Sunday, 29 January 2012



Hope you're good? 

Just wanted to say hello. As usual its all been a bit crazy here, I now understand how much becoming a father does change your life, not always in the most obvious ways. Its all worth it. 

We're selling off the last few Relic T-Shirts at the special price of £9.99 plus postage, they come with a free download of the album and are available from:

As usual you choosing to pay for my downloads, CDs and T-Shirts allows me to go on making this music, if you do decide to download or torrent the music free please tell your friends, it makes a massive difference. I have some cunning ideas for new projects and it would be awesome to be able to fund them. 

My band project The Fierce And The Dead are doing a gig in London next weekend at:

I'm not doing a new solo record this year so it looks like The Fierce And The Dead will be my main thing this year, we have a very limited edition EP called On VHS out soon. I'm doing a few more final solo gigs as well for Relic so I'll announce them at:

After that the solo gigs will be more "specials" little tours or trips abroad to Europe or the US or for one offs gigs at festivals. This will leave me a couple of years to get Fierce And The Dead established and spend time with my new son. Then I have a plan for something else.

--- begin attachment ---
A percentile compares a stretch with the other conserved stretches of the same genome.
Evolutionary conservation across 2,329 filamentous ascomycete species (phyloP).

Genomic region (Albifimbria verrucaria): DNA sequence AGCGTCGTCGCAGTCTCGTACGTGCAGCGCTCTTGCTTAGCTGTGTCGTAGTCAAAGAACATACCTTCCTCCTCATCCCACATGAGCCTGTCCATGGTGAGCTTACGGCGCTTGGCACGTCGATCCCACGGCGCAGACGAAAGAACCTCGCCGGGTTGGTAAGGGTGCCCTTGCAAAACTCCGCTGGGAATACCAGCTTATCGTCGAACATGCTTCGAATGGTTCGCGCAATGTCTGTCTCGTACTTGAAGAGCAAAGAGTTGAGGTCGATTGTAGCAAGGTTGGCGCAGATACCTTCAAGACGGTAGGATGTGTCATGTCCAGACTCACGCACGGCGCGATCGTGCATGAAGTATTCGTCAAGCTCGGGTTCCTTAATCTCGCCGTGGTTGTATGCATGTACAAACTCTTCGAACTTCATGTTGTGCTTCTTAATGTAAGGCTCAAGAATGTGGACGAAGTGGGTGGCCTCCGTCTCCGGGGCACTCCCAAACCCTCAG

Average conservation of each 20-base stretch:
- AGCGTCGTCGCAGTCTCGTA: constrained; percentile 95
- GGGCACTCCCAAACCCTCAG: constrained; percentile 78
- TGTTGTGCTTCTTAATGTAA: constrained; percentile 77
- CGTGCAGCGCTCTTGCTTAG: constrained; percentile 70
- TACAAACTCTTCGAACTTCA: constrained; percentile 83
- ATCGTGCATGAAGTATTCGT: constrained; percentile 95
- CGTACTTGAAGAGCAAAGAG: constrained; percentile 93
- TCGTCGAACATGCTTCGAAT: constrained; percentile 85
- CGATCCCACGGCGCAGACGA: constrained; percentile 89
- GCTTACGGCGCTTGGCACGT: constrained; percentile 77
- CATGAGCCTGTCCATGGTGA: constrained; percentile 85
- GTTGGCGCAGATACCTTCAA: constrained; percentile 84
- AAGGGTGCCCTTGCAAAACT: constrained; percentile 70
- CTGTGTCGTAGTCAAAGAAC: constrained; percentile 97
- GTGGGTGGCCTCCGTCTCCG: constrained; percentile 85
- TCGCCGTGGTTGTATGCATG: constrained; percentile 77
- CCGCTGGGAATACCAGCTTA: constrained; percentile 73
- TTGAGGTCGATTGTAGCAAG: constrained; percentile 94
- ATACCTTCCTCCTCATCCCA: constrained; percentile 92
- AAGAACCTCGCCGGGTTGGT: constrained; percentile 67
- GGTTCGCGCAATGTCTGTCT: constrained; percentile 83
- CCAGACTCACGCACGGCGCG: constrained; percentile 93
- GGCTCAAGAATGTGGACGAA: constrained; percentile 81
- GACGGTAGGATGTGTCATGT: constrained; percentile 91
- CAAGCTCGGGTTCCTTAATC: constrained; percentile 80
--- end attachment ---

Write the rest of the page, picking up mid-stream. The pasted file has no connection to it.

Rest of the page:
Also coming to an end is my electronic project with Lextrical, Yonks. You can get our final EP and pay any amount from:

I'm cutting back on my use of Twitter and Facebook - I need to be so careful with my time at the moment. Its always got to be about the music first of all, not about the next succinct Tweet. It all got a bit much but I'm still updating my blog at:

Thanks SO much for all your support - I am thinking about another solo record, so many ideas, so little time. 

Speak soon 

Matt Stevens

Saturday, 28 January 2012

We have both kinds of music here....

A quick walk round Brick Lane and a visit to Rough Trade East, I like the shop. I got that new Bowie In Berlin book, A New Job In A New Town. I'm really into that era of Bowie's work. 

There was a generic indie rock band playing on the stage in Rough Trade, sub Velvets/Television/Strokes - very safe middle of the road. Indie rock has really eaten itself of late, the scene is so MOR. People seem to like their music to fit a specific genre. The "proper prog" and "proper Post Rock" people are the same. The experimental music people seem to be into specific types of experimental music. Its OK to be experimental as long as its the right kind of experimental music for that scene. Its nonsense. Most scenes are fairly conservative at the core. 

I remember going to a gig and seeing a jazz guitarist playing exactly like Derek Bailey. Talk about missing the point. 

If you do try something new some people say "its unfocused" etc. Its outside their comfort zone and they don't like it. 


I spotted this on a stall at the antiques market in Spitalfields:

I remember when they were a symbol of the future, I used to read pointy guitar catalogues when I was at school wishing I could afford one. Weird seeing it amongst the antiquarian books and old music hall posters. Everything eventually becomes a relic of the past. 

Friday, 27 January 2012

How much does it cost to build an audience online?

This from Time/Lefsetz:

Want to Be a Rock Star? You'll Need $100,000